At the January 2019 SVRC meeting, Roger K9LJB, Mitch K9ZXO and Todd KD9BNQ presented Ham Shack 101: Setting up a Ham Shack for Newly Licensed Hams
Deciding on a radio depends on your license class, what you want to do and the amount of money you want to spend. Get your shopping list ready and visit the internet or, better yet, some hamfests for your equipment. Visiting during W9DUA open station hours is a good time to discuss your plans and shopping list with an Elmer.
Technician Class License
Technician class hams can get started on the VHF/UHF frequencies (used for local communications) using a hand-held radio or a base station. Technician class hams have only limited privileges on the HF bands. Roger K9LJB provided a review of some common radios describing the advantages and limitations of each.
Hand-held radios have some limitations but will get you on the air and can prove to be great value for the money, especially if you are just getting started in the hobby. The hand-held radios are lower power and come with small antennas. They can be used in place of a base station, as a mobile radio; and can be used to get on the area nets as well as at public service events. The Baofeng UV5R currently lists for $24.99 as of January 2019 but is rumored to be available for as little as $19.99. This radio is a little tricky to program but plenty of Elmers are available to help with this task. Roger also described a better quality hand-held radio, the Yaesu FT-70DR, which lists for around $140. Unlike the Baofeng UV5R, the Yaesu FT-70DR will also do C4FM which is necessary if you are interested in accessing the digital voice mode on the 443.000 club repeater or other C4FM repeaters.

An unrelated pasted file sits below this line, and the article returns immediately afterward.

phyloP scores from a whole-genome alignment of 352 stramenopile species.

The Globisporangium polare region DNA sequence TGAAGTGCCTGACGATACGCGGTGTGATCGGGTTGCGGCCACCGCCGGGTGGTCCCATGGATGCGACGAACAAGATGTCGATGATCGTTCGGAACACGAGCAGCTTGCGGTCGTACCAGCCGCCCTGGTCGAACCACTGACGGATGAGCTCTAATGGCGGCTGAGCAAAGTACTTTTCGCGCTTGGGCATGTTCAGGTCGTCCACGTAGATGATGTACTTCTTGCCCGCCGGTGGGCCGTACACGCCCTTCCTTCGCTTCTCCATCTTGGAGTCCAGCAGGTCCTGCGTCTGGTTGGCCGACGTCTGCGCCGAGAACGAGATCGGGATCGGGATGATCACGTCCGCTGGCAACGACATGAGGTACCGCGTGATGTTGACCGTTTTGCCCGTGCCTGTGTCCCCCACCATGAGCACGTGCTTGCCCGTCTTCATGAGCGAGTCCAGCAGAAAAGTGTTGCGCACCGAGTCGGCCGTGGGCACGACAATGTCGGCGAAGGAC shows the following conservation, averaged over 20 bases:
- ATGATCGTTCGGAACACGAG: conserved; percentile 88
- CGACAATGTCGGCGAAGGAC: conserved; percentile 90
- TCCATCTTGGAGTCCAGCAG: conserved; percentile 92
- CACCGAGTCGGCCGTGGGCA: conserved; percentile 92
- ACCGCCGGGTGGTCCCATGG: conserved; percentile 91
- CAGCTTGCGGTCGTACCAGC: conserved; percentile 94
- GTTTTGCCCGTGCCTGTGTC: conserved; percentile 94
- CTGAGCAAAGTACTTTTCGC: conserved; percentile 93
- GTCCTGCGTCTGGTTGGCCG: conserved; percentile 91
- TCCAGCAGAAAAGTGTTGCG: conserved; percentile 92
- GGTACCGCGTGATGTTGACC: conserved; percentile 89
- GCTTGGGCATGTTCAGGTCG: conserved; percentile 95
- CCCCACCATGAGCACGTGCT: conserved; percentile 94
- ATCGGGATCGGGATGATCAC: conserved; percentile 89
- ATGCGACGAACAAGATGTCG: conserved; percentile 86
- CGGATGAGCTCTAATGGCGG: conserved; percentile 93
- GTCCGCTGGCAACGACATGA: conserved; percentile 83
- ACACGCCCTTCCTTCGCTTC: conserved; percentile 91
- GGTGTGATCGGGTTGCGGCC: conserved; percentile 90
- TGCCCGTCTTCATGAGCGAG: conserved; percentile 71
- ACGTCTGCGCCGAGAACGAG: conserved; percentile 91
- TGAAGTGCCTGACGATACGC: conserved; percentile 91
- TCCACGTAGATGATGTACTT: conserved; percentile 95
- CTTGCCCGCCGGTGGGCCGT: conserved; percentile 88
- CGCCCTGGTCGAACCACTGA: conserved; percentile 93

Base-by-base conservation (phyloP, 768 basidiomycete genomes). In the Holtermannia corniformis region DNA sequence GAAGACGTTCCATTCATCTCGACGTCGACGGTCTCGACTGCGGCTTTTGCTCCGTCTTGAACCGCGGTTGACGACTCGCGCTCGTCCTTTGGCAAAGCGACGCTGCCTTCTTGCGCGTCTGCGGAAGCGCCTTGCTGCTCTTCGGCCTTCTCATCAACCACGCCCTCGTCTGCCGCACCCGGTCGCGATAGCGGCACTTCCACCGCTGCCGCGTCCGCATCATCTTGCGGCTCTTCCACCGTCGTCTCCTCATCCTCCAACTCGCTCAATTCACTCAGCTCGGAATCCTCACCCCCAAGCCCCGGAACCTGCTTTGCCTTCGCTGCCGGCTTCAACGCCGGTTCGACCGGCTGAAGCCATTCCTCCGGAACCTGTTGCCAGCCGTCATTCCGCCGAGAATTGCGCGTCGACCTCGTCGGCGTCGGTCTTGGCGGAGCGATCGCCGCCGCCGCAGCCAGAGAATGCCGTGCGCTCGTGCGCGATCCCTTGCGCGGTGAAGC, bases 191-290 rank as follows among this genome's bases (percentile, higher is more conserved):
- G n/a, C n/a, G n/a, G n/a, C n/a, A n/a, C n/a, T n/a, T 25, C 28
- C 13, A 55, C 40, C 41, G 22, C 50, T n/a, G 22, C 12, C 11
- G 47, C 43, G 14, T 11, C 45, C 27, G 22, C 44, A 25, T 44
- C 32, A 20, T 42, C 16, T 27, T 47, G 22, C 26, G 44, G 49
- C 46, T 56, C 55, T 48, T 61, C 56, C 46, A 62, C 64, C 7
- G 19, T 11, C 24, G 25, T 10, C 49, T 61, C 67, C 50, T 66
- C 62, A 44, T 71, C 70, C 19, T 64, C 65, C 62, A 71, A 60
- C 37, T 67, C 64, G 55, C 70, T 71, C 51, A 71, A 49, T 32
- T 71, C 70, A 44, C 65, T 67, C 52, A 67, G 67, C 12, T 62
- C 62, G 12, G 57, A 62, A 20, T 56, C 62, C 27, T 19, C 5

Base station VHF/UHF radios have higher power (50 watts) and have better range with an external antenna. They can also be used in a permanent mobile set up. For around $499.95, the Kenwood TM-D710GA is a dual band VHF/UHF rig with GPS to do APRS. It has a built in terminal node controller (TNC) which can be used with a laptop computer for packet and Winlink. For $304.95, the Yaesu FTM-100DR provides single band receive in FM analog or C4FM digital with firmware upgrades available.
General & Extra Class License
Hams with a general or extra class license can use the high frequency (HF) bands which requires a radio designed for HF use. HF is used for long distance communication.
The Icom IC-718 is a basic 100 watt rig available for $629.95. It is digital capable but requires a RigBlaster or other interface to connect with a computer. It’s a nice radio for the money. The Icom IC-7300, available for around $1,069.95, connects to a computer without an external interface. The 7300 is a fabulous radio with many hams either loving it or wishing they had one.
The Yaesu FT 857-D covers HF, VHF and UHF bands in a single radio. The 857-D is available for $839.95 and covers HF, VHF and UHF bands. The downside is that while this radio does it all, it doesn’t do it all at once. Many hams prefer to have more than one radio running at any given time and monitor multiple frequencies simultaneously.
Power supplies can run your radio without a 12 volt deep cycle battery and cost anywhere from $40-$200 from various manufacturers.